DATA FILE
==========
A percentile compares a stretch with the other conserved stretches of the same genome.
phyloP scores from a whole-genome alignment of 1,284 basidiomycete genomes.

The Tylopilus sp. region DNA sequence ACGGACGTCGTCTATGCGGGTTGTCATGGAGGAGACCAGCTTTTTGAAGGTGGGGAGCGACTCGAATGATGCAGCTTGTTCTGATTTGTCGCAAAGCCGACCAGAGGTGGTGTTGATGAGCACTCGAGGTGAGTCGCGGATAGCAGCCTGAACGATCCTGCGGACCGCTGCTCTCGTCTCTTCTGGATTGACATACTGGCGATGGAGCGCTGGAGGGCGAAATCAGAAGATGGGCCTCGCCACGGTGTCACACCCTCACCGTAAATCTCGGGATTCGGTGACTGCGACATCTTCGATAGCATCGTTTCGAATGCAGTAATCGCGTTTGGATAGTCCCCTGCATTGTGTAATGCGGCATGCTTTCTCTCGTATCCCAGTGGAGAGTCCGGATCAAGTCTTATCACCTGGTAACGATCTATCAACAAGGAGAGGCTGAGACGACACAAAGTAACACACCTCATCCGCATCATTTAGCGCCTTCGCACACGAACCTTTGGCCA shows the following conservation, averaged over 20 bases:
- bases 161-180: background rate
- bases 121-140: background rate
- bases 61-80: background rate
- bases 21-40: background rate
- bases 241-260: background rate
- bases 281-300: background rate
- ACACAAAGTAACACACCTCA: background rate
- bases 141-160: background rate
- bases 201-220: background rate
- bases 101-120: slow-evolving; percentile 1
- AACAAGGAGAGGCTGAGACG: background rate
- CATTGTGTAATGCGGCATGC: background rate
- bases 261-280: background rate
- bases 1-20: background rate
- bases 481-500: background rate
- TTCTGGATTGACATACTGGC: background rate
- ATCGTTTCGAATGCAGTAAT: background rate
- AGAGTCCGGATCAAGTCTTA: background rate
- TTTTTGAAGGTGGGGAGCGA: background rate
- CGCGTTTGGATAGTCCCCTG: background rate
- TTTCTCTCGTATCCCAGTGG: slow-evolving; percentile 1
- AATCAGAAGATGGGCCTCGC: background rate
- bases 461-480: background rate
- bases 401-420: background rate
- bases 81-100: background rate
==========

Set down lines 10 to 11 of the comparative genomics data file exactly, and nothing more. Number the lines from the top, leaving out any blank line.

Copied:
- ACACAAAGTAACACACCTCA: background rate
- bases 141-160: background rate